From the Facebook group: ‘Children for an honest, just and fair world’.

Nov 2, 2011 by



1st November 2011.


Entracte: On brevity.


Last Sunday I attended a conference on the future of Syria organised by the Next Century Foundation in the Initiatives for Change Centre in London.

The current situation is stark. Either the Assad regime prepares for democracy or there will be chaos and civil war. War will involve Turkey, Iraq, Israel, probably Iran. It will spread.

The deeper complexity in Syria was described by NCF director, William Morris. The population is divided into at least a dozen groups, regional, tribal, religious, and secular: Turkomen; Druze; Armenian; Ismaili; Christian; Jews; Alawite; Sunni; Palestinian. There is also the Kurdish nation, divided between Syria, Turkey, Iraq, and Iran. At first there seemed little that I could say, and as usual I was nervous (believe me!), but encouraged by a lady in the audience who pointed me out repeatedly to the chairman, I first introduced myself and then said: “There is an expression in English that refers to ‘a sea-change’. If you know the sea, you will know how quickly its moods can change. At present, the mood in this room is for war. Most of you can see no alternative. You need a sea-change. Of all the groups that I have heard spoken of in Syria, there is one that I have not heard mentioned, although it is more numerous than all the others combined. What is this group?”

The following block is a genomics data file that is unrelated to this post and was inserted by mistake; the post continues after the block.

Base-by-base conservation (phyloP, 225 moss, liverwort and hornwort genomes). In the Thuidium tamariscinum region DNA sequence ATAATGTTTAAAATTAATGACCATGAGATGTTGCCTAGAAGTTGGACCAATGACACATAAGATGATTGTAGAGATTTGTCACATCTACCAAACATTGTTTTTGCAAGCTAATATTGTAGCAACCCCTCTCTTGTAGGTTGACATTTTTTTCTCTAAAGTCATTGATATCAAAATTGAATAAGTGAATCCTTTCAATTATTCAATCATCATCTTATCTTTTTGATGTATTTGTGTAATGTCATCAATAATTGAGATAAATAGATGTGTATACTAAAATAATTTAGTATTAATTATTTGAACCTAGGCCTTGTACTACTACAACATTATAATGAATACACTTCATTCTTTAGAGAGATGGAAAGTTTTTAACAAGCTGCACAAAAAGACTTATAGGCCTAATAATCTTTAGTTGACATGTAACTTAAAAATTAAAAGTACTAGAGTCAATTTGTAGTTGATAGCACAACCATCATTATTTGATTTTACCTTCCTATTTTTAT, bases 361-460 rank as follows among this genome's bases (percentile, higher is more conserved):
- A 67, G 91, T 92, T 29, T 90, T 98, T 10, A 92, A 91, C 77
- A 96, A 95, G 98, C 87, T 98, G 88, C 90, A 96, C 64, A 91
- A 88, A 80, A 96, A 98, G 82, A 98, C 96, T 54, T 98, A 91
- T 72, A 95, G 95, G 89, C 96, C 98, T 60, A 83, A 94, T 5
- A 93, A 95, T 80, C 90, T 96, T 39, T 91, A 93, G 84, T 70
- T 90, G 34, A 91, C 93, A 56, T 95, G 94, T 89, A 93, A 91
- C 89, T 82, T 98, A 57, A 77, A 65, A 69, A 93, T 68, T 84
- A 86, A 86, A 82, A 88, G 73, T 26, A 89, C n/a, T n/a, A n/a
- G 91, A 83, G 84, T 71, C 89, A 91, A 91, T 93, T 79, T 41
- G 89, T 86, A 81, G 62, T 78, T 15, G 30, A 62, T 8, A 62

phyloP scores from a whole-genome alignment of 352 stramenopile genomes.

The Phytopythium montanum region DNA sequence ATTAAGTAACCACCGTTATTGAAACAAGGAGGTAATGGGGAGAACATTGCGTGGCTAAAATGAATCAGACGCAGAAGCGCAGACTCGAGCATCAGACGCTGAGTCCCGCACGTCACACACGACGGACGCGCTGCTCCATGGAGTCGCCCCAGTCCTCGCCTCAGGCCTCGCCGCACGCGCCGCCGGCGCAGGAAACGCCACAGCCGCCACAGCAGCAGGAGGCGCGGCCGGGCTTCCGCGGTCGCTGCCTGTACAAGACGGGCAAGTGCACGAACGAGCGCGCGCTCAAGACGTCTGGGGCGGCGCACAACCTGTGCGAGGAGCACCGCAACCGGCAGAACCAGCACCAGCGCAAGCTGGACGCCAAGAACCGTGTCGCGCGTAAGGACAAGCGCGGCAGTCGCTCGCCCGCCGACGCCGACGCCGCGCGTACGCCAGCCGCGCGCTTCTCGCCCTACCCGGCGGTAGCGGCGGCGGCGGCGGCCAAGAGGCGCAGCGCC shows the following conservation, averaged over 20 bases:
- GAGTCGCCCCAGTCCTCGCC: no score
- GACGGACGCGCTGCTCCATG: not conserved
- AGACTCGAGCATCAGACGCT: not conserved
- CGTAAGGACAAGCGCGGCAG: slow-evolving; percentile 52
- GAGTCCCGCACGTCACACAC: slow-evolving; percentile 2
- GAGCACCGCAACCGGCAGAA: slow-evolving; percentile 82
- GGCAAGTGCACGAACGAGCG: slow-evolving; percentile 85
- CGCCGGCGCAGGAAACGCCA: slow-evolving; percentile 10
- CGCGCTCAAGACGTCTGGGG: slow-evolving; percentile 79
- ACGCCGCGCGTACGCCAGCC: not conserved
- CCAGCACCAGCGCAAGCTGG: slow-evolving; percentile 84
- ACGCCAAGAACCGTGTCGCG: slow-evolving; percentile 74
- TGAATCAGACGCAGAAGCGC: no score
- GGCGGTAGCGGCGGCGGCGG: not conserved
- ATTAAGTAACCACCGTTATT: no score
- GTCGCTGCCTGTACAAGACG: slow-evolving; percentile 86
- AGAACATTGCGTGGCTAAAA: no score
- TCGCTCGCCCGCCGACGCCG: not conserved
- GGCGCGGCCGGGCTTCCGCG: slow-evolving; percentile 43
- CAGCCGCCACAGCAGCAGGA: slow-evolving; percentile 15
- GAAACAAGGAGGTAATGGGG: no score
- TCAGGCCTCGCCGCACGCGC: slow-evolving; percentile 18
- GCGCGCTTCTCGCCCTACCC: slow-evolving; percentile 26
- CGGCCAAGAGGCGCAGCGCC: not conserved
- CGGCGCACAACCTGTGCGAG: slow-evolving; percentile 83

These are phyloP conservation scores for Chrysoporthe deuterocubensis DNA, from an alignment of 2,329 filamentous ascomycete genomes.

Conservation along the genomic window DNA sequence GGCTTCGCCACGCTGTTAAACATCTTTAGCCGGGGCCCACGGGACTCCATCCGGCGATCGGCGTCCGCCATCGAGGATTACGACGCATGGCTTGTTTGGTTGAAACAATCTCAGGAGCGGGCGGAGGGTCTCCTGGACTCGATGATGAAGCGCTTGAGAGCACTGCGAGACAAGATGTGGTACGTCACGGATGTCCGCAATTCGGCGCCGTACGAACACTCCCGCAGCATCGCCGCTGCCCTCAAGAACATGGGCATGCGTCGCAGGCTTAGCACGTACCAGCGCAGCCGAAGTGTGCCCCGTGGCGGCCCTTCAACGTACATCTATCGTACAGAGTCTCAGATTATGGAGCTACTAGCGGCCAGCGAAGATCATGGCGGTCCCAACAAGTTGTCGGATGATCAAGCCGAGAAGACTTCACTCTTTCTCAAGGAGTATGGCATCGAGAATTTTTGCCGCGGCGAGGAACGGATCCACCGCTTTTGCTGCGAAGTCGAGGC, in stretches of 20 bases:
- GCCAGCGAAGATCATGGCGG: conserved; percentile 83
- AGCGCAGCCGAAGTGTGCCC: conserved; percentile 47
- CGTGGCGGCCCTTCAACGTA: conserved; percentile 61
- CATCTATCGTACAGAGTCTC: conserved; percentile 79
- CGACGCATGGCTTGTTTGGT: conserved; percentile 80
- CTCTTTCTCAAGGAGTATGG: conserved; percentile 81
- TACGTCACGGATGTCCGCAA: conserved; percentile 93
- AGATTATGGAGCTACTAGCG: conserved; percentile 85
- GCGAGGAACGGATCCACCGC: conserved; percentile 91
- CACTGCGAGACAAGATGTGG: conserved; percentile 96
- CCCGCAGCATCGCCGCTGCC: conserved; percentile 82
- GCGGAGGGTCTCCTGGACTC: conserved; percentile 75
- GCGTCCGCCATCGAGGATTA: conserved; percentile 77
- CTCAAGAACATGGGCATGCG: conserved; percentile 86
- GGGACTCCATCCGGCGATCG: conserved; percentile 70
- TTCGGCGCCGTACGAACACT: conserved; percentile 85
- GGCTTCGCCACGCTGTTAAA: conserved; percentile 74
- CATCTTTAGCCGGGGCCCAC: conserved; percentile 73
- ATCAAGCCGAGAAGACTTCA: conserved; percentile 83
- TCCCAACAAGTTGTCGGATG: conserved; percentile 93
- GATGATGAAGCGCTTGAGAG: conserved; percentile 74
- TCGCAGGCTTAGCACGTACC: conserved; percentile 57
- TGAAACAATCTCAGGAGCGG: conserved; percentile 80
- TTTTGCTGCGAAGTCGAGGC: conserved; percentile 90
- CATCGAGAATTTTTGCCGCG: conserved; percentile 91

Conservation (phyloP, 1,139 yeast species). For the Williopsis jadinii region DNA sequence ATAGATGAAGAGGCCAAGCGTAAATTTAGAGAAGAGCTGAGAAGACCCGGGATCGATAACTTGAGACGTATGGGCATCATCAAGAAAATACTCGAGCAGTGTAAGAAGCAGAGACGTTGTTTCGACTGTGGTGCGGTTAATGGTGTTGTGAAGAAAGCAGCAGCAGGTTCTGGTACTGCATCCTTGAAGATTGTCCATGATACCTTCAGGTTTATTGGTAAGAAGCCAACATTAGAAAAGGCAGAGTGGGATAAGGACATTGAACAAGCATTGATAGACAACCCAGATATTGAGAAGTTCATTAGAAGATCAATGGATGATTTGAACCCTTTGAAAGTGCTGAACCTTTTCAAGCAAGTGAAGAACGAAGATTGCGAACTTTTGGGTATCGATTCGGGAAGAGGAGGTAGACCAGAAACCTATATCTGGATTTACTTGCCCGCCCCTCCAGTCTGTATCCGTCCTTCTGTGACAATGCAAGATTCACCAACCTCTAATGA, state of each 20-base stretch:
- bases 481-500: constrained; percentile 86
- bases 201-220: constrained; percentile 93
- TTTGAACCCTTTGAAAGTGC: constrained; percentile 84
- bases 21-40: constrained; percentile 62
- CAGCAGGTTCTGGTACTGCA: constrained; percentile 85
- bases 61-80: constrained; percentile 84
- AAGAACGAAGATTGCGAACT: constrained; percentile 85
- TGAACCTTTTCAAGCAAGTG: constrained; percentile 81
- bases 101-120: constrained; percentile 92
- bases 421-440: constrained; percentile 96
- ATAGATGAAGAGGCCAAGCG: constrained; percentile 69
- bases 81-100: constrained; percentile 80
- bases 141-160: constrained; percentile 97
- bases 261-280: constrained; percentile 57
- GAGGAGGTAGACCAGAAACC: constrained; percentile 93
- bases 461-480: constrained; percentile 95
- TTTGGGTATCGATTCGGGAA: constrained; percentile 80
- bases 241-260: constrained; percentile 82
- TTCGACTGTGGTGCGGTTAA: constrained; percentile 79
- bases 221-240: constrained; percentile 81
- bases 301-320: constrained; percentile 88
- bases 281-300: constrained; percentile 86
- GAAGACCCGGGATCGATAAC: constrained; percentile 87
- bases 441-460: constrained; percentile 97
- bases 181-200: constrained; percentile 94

I waited, hoping. After a moment someone in the room responded: “Women!”

“Thank you.” I continued, “Women: women and children make up far more than half of the population of any country. There are two very simple principles that women, as mothers, can teach their children: two principles which when understood by a majority will automatically produce a democratic society.” I paused. “The first principle is that they must always be as honest as they are able.” I paused: longer this time. “And the second principle is that they must always know that they have a right to ask questions.”

I had to leave an hour before the end. As I did, I was met by three young men who had spoken passionately in earlier discussions. “Come back!” they requested. “You have made more sense today than anyone!” Sadly, it was impossible for me to stay. But there was also no more to be said. Tell the women to tell their children: the future is theirs to make.


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